SPRINGFIELD, Illinois, April 1, 2013 (ENS) – Dominion Energy has agreed to pay a $3.4 million civil penalty and spend $9.75 million on environmental mitigation projects to resolve Clean Air Act violations at coal-fired power plants in three states.

The U.S. Justice Department and Environmental Protection Agency announced today that the settlement will result in reductions of nitrogen oxides, sulfur dioxide, and particulate matter by more than 70,000 tons per year.

Kincaid

Dominion Energy’s Kincaid power plant (Photo courtesy Kincaid Generation LLC)

The affected power plants are in Kincaid, Illinois, State Line, Indiana, and Somerset, Massachusetts.

Under the settlement, Dominion must install or upgrade pollution control technology on two plants, and permanently retire the State Line plant.

“Today’s settlement substantially reduces harmful pollution from coal-fired power plants in and around communities with significant air pollution concerns,” said Cynthia Giles, assistant administrator for EPA’s Office of Enforcement and Compliance Assurance.

“Along with the pollution reductions at the three power plants covered by the agreement, the settlement also requires Dominion to invest over $9 million in pollution reducing projects in neighboring communities,” said Giles.

“This settlement will improve air quality in states in the Midwest and Northeast by eliminating tens of thousands of tons of harmful air pollution each year,” said Ignacia Moreno, assistant attorney general for the Justice Department’s Environment and Natural Resources Division.

“These reductions mark the latest step in our continuing efforts, along with EPA, to protect public health and the environment through rigorous enforcement of the Clean Air Act,” she said.

Under the settlement, Dominion must install or upgrade pollution control technology on two plants, and permanently retire the State Line plant.

Annual reductions at the Brayon Point and Kincaid plants of SO2 and NOx emissions are expected to reach 52,000 tons from 2010 levels. Retirement of the State Line plant is expected to result in the reduction of 18,000 tons of sulfur dioxide, SO2, and nitrogen oxides, NOx.

State Line

Dominion’s coal-fired State Line power plant in Hammond, Indiana just across the border from Illinois on Lake Michigan (Photo courtesy Dominion)

Dominion will be required to continuously operate the new and existing pollution controls, and will be required to comply with stringent emission rates and annual tonnage limitations.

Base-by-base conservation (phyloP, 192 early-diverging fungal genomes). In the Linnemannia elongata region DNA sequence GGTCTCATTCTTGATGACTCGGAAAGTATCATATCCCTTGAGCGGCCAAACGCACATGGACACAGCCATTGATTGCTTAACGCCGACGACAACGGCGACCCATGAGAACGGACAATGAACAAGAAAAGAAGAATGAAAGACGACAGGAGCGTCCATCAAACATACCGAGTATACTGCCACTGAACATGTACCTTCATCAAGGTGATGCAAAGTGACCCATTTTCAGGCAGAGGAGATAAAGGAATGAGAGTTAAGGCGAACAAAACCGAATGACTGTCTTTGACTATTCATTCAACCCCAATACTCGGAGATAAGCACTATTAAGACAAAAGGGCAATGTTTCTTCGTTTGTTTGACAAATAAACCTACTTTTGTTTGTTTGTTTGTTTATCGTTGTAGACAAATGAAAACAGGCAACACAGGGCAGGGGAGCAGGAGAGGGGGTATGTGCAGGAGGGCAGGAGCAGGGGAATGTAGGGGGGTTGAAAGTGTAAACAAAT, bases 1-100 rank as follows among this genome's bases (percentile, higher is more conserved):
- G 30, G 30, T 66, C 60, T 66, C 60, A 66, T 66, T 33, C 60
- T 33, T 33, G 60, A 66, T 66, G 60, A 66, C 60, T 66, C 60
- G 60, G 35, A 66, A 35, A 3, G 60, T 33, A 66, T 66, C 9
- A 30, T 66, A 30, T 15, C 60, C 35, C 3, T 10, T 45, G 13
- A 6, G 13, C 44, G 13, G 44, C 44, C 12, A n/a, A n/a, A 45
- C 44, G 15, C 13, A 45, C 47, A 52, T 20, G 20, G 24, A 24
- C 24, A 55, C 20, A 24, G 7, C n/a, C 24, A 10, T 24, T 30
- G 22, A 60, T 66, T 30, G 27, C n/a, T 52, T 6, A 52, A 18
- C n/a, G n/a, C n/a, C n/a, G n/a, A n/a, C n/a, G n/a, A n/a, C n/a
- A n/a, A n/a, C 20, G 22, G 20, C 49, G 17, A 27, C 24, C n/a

The settlement also requires Dominion to spend $9.75 million on projects that will benefit the environment and human health in communities located near the Dominion facilities.

These projects will include
1) wood stove changeouts, including $2 million for changeouts in southeastern Massachusetts, Rhode Island, and eastern Connecticut;
2) switcher locomotive idle reduction for Chicago rail yards,
3) land acquisition and restoration adjacent to, or near, the Indiana Dunes National Lakeshore,
4) energy efficiency and geothermal/solar projects for local schools and food banks, and
5) clean diesel engine retrofits for municipalities and school districts.

Dominion must pay a total of $750,000 to the United States Forest Service and the National Park Service, to be used on projects to address the damage done from Dominion’s alleged excess emissions.

Dominion is one of the nation’s largest producers and transporters of energy, with a portfolio of 27,500 megawatts of generation and 6,300 miles of electric transmission lines.

The settlement was lodged today in the U.S. District Court for the Central District of Illinois, and is subject to a 30-day public comment period and final court approval.

Reducing air pollution from the largest sources of emissions, including coal-fired power plants, is one of EPA’s National Enforcement Initiatives for 2011-2013.

SO2 and NOx, two key pollutants emitted from power plants, have numerous adverse effects on human health and are contributors to acid rain, smog, and haze. These pollutants are converted in the air to fine particles of particulate matter that can cause severe respiratory and cardiovascular impacts, and premature death.

Reducing these air pollutants will benefit the communities located near Dominion facilities, particularly communities disproportionately impacted by environmental risks and vulnerable populations, including children.

Because air pollution from power plants can travel far downwind, this settlement also will reduce air pollution outside the immediate region.

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